Despite gloomy forecasts for the last decade it seems the high street isn’t dead… yet. In fact in some areas it’s seeing something of a revival.
The landscape has shifted substantially since the Millennium dawned, with a 5000% increase in online sales in the first decade alone and a continual steady rise in the number of people who purchase on the internet.
However, there’s a trend running alongside the shift of high street retailers to online, for traditionally online retailers to open up physical stores too. Amazon acquired the Whole Foods chain last year while Missguided has opened two shopping mall sites and Made.com launched a concept showroom. The trend is also evident with financial services providers, with many traditional providers keen to maintain a presence on the high street, and Metro Bank making bricks and mortar branches a core part of their strategy. It’s one that appears to have paid off for the company, with them topping the official bank service league table, as announced last week.
Taking to the streets
A recent report from JLL Research noted that of the top 100 digital native brands, there were plans for 850 store openings over the next five years. That demonstrates the value of the in-person connection to businesses. What’s evident though is that having a physical space isn’t just about transactions, it’s about the quality of experience that customers get from taking the time to visit. It’s the added layer of impression that can’t be so easily derived from a screen.
The relationship here isn’t simply transactional – it has to offer more of the softer points – from dedicated face to face services to additional benefits. For retailers this may be the chance to have a makeover in a clothes store or to take away samples of a product. For financial services this is more likely to take the form of dedicated advisors to help with anything from using internet banking to personalised planning – while enjoying a fresh coffee in branch.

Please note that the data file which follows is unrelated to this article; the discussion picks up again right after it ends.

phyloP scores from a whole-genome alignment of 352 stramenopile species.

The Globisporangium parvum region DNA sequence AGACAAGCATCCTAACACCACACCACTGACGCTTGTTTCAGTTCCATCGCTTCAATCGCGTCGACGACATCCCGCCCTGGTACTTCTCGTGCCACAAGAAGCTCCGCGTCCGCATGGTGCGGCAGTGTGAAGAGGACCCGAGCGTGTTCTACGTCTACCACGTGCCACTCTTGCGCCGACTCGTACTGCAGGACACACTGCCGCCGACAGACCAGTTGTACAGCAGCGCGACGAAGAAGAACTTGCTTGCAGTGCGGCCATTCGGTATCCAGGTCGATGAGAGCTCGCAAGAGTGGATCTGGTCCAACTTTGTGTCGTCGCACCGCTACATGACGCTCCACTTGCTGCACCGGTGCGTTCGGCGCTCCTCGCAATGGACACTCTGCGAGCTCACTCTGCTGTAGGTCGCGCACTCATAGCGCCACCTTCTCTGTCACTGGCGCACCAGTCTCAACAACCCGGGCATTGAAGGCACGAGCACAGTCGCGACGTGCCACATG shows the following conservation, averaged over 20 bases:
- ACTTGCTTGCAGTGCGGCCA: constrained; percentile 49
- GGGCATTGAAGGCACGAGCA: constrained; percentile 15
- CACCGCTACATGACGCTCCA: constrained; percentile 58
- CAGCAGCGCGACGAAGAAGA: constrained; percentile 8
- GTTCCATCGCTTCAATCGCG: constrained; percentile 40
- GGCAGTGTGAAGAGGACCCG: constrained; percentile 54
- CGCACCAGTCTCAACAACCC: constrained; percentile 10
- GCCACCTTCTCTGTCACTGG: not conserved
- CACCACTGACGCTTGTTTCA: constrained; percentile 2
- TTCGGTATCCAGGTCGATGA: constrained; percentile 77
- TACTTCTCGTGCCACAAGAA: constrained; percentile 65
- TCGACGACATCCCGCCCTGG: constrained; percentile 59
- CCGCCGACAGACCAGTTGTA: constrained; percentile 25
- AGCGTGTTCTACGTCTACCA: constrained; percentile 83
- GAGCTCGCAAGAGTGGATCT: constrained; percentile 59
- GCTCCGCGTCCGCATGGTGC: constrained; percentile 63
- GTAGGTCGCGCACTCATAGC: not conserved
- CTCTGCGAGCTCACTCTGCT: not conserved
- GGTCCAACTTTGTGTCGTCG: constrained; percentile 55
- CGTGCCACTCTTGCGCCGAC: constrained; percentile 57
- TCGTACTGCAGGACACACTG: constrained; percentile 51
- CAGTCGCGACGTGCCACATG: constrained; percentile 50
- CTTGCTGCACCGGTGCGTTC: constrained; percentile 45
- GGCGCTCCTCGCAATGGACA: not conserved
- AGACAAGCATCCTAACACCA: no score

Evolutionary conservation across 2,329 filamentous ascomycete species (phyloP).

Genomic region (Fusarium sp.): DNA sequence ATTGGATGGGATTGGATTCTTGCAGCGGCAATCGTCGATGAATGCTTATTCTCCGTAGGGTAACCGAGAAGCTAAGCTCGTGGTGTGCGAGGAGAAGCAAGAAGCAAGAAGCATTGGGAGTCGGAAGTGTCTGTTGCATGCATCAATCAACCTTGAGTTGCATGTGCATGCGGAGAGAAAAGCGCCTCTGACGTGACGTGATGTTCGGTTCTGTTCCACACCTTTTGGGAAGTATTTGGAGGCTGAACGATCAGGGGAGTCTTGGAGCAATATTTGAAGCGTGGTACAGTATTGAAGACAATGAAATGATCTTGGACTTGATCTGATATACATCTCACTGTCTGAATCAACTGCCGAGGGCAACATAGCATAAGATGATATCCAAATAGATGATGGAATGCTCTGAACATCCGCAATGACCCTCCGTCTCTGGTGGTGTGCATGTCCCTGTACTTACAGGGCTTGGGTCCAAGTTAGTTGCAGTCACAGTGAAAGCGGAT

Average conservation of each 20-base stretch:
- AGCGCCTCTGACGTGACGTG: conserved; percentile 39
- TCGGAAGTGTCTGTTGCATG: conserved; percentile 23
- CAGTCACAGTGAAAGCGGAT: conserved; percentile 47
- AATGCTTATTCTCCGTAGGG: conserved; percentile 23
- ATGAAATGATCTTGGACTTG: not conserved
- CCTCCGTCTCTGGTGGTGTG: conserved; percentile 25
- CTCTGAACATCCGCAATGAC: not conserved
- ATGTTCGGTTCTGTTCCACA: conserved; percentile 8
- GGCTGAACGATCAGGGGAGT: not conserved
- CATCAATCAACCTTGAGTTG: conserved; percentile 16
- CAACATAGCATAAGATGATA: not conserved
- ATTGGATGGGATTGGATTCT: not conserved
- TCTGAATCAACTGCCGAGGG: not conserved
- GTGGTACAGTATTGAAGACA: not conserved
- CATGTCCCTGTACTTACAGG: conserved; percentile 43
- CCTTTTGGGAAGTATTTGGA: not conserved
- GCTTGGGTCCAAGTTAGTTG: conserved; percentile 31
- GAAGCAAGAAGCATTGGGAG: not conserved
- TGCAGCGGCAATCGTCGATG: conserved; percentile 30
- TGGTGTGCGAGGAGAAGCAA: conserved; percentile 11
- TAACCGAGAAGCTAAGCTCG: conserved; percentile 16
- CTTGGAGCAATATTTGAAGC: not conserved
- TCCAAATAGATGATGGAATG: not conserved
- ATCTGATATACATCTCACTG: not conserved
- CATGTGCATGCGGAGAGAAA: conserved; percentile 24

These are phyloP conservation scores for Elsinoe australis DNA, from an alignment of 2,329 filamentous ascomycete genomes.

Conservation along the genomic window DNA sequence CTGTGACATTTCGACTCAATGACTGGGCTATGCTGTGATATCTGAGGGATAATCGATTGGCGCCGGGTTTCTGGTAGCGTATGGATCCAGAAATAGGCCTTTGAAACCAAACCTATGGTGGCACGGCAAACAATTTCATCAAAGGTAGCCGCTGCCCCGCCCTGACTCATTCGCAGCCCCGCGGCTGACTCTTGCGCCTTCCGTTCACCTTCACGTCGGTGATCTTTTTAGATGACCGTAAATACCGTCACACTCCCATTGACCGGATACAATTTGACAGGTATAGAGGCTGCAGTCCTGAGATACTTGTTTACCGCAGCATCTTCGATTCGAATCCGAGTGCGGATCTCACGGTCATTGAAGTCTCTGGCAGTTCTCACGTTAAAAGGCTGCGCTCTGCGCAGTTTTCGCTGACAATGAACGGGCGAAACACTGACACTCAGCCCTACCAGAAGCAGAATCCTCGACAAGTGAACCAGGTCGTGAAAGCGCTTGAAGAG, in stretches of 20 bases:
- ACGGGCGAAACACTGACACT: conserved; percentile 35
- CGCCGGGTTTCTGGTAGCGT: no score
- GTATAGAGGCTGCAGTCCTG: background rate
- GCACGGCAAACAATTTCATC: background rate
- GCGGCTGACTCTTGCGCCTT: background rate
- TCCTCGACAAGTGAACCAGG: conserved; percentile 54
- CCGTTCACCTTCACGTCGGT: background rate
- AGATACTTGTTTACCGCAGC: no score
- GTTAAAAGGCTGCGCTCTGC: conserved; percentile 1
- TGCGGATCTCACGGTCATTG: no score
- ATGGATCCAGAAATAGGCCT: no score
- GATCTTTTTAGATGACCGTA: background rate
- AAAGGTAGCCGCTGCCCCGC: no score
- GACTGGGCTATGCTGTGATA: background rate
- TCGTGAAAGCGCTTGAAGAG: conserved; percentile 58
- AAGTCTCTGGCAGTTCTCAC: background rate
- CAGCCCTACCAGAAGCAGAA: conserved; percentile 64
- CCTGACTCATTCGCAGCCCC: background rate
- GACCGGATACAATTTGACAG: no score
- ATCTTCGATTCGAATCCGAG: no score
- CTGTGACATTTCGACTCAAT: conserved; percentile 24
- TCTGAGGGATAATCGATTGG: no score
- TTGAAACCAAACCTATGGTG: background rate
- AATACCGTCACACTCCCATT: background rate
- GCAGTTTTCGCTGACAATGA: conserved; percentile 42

FinTech is consistently making headlines for its advances in creating a frictionless transactional experience. Effectively the aim is to use software and user experience learnings to remove the effort, time and cost involved in making financial decisions while providing good rates. The issue with FinTech however is that it’s completely remote, and that’s not necessarily what customers want (59% of customers strongly agree/ agree that ‘to take up a new product or get advice, [they] need to be able to visit a branch or call a real person). As a result we’re seeing a trend towards financial services companies investing in a more personalised response.
The branch of the future
Last year we designed the concept branch for Principality Building Society. The financial services provider pride themselves on being at the heart of their communities, and the new branches reflect their dedication to putting their customers’ needs first.
The ‘home from home’ approach features touches of home decor, refreshments and dedicated areas for customers to relax. There’s also a family-focused area with interactive games to help teach children basic financial skills.
Careful consideration was given to every aspect of the experience with areas of interaction and privacy factored in. Taking note of the increasing trend towards digital interfaces, branch staff are on hand with iPads to greet visitors to the branch and help guide them towards the service they need. For more confidential conversations booths are available.
Principality haven’t been alone in their approach and we’ve since seen brands such as Nationwide and Virgin Money create innovative and inviting spaces in their retail branches to improve the face-to-face service that they offer. What does this demonstrate? When it comes to decisions around money, FinTech may be starting the revolution, but it appears customer experience is still winning the war.